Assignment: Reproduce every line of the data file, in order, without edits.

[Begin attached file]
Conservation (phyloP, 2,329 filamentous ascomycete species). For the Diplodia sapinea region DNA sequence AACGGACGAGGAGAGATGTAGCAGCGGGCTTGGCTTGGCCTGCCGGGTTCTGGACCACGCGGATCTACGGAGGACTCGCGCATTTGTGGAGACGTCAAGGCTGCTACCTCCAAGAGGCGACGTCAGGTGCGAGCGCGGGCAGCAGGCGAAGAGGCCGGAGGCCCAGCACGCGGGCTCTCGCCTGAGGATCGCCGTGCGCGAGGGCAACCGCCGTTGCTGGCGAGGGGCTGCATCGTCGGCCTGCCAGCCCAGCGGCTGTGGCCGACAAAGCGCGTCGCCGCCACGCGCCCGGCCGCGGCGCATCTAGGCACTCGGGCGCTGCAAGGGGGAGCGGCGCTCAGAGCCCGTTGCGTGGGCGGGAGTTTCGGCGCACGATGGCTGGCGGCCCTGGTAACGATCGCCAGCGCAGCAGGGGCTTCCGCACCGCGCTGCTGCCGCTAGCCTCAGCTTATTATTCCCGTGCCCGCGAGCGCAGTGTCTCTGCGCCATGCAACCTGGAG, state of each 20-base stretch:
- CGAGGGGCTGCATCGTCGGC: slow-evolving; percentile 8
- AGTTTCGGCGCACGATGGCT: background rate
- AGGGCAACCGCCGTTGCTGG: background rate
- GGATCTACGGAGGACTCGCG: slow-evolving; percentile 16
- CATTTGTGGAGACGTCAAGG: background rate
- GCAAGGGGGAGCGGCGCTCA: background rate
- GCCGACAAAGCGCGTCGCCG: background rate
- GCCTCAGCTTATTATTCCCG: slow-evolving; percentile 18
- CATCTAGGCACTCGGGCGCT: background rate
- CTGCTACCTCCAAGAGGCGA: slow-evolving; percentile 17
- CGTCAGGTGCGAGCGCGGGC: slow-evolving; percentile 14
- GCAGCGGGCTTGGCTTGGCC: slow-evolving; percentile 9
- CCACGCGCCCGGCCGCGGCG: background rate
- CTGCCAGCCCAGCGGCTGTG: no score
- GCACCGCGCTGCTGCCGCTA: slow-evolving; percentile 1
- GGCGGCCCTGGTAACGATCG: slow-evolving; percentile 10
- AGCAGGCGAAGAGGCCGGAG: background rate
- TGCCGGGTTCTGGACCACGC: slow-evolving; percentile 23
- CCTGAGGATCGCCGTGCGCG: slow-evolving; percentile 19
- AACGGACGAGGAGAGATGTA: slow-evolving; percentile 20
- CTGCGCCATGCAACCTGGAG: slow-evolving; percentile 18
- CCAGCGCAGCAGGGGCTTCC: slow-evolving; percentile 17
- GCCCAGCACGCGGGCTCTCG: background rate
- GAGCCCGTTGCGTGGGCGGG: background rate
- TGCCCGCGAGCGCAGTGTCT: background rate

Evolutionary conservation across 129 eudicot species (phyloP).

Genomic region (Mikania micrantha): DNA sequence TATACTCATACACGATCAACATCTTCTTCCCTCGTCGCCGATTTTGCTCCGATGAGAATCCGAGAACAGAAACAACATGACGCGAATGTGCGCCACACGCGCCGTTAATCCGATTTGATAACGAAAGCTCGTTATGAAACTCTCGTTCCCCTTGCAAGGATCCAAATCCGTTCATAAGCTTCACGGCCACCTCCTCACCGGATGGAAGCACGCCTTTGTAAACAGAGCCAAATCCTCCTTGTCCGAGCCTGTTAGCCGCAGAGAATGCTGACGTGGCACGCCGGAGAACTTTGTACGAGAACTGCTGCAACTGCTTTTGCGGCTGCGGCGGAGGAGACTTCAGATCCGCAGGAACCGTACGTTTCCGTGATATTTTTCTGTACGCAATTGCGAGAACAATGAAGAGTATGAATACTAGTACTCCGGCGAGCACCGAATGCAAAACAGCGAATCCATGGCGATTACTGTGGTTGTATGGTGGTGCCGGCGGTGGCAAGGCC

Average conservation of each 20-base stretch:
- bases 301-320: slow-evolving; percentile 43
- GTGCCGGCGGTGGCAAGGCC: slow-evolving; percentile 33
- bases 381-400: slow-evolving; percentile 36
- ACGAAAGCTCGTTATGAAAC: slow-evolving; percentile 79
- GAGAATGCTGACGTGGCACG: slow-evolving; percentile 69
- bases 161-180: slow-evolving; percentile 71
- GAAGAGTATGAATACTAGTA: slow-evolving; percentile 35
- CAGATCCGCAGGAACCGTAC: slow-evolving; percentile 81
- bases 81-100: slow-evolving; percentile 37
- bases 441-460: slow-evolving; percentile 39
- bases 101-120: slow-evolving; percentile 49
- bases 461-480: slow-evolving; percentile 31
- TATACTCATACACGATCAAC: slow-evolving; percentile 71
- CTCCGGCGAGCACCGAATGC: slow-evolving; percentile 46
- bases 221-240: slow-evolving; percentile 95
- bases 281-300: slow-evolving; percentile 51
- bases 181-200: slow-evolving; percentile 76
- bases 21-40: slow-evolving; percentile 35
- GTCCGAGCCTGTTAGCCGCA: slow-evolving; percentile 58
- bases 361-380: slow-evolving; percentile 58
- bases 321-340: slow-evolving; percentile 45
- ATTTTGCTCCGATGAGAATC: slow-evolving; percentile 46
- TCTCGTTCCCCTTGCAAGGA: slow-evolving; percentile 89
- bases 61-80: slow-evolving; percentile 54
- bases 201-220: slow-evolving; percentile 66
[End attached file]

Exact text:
Conservation (phyloP, 2,329 filamentous ascomycete species). For the Diplodia sapinea region DNA sequence AACGGACGAGGAGAGATGTAGCAGCGGGCTTGGCTTGGCCTGCCGGGTTCTGGACCACGCGGATCTACGGAGGACTCGCGCATTTGTGGAGACGTCAAGGCTGCTACCTCCAAGAGGCGACGTCAGGTGCGAGCGCGGGCAGCAGGCGAAGAGGCCGGAGGCCCAGCACGCGGGCTCTCGCCTGAGGATCGCCGTGCGCGAGGGCAACCGCCGTTGCTGGCGAGGGGCTGCATCGTCGGCCTGCCAGCCCAGCGGCTGTGGCCGACAAAGCGCGTCGCCGCCACGCGCCCGGCCGCGGCGCATCTAGGCACTCGGGCGCTGCAAGGGGGAGCGGCGCTCAGAGCCCGTTGCGTGGGCGGGAGTTTCGGCGCACGATGGCTGGCGGCCCTGGTAACGATCGCCAGCGCAGCAGGGGCTTCCGCACCGCGCTGCTGCCGCTAGCCTCAGCTTATTATTCCCGTGCCCGCGAGCGCAGTGTCTCTGCGCCATGCAACCTGGAG, state of each 20-base stretch:
- CGAGGGGCTGCATCGTCGGC: slow-evolving; percentile 8
- AGTTTCGGCGCACGATGGCT: background rate
- AGGGCAACCGCCGTTGCTGG: background rate
- GGATCTACGGAGGACTCGCG: slow-evolving; percentile 16
- CATTTGTGGAGACGTCAAGG: background rate
- GCAAGGGGGAGCGGCGCTCA: background rate
- GCCGACAAAGCGCGTCGCCG: background rate
- GCCTCAGCTTATTATTCCCG: slow-evolving; percentile 18
- CATCTAGGCACTCGGGCGCT: background rate
- CTGCTACCTCCAAGAGGCGA: slow-evolving; percentile 17
- CGTCAGGTGCGAGCGCGGGC: slow-evolving; percentile 14
- GCAGCGGGCTTGGCTTGGCC: slow-evolving; percentile 9
- CCACGCGCCCGGCCGCGGCG: background rate
- CTGCCAGCCCAGCGGCTGTG: no score
- GCACCGCGCTGCTGCCGCTA: slow-evolving; percentile 1
- GGCGGCCCTGGTAACGATCG: slow-evolving; percentile 10
- AGCAGGCGAAGAGGCCGGAG: background rate
- TGCCGGGTTCTGGACCACGC: slow-evolving; percentile 23
- CCTGAGGATCGCCGTGCGCG: slow-evolving; percentile 19
- AACGGACGAGGAGAGATGTA: slow-evolving; percentile 20
- CTGCGCCATGCAACCTGGAG: slow-evolving; percentile 18
- CCAGCGCAGCAGGGGCTTCC: slow-evolving; percentile 17
- GCCCAGCACGCGGGCTCTCG: background rate
- GAGCCCGTTGCGTGGGCGGG: background rate
- TGCCCGCGAGCGCAGTGTCT: background rate

Evolutionary conservation across 129 eudicot species (phyloP).

Genomic region (Mikania micrantha): DNA sequence TATACTCATACACGATCAACATCTTCTTCCCTCGTCGCCGATTTTGCTCCGATGAGAATCCGAGAACAGAAACAACATGACGCGAATGTGCGCCACACGCGCCGTTAATCCGATTTGATAACGAAAGCTCGTTATGAAACTCTCGTTCCCCTTGCAAGGATCCAAATCCGTTCATAAGCTTCACGGCCACCTCCTCACCGGATGGAAGCACGCCTTTGTAAACAGAGCCAAATCCTCCTTGTCCGAGCCTGTTAGCCGCAGAGAATGCTGACGTGGCACGCCGGAGAACTTTGTACGAGAACTGCTGCAACTGCTTTTGCGGCTGCGGCGGAGGAGACTTCAGATCCGCAGGAACCGTACGTTTCCGTGATATTTTTCTGTACGCAATTGCGAGAACAATGAAGAGTATGAATACTAGTACTCCGGCGAGCACCGAATGCAAAACAGCGAATCCATGGCGATTACTGTGGTTGTATGGTGGTGCCGGCGGTGGCAAGGCC

Average conservation of each 20-base stretch:
- bases 301-320: slow-evolving; percentile 43
- GTGCCGGCGGTGGCAAGGCC: slow-evolving; percentile 33
- bases 381-400: slow-evolving; percentile 36
- ACGAAAGCTCGTTATGAAAC: slow-evolving; percentile 79
- GAGAATGCTGACGTGGCACG: slow-evolving; percentile 69
- bases 161-180: slow-evolving; percentile 71
- GAAGAGTATGAATACTAGTA: slow-evolving; percentile 35
- CAGATCCGCAGGAACCGTAC: slow-evolving; percentile 81
- bases 81-100: slow-evolving; percentile 37
- bases 441-460: slow-evolving; percentile 39
- bases 101-120: slow-evolving; percentile 49
- bases 461-480: slow-evolving; percentile 31
- TATACTCATACACGATCAAC: slow-evolving; percentile 71
- CTCCGGCGAGCACCGAATGC: slow-evolving; percentile 46
- bases 221-240: slow-evolving; percentile 95
- bases 281-300: slow-evolving; percentile 51
- bases 181-200: slow-evolving; percentile 76
- bases 21-40: slow-evolving; percentile 35
- GTCCGAGCCTGTTAGCCGCA: slow-evolving; percentile 58
- bases 361-380: slow-evolving; percentile 58
- bases 321-340: slow-evolving; percentile 45
- ATTTTGCTCCGATGAGAATC: slow-evolving; percentile 46
- TCTCGTTCCCCTTGCAAGGA: slow-evolving; percentile 89
- bases 61-80: slow-evolving; percentile 54
- bases 201-220: slow-evolving; percentile 66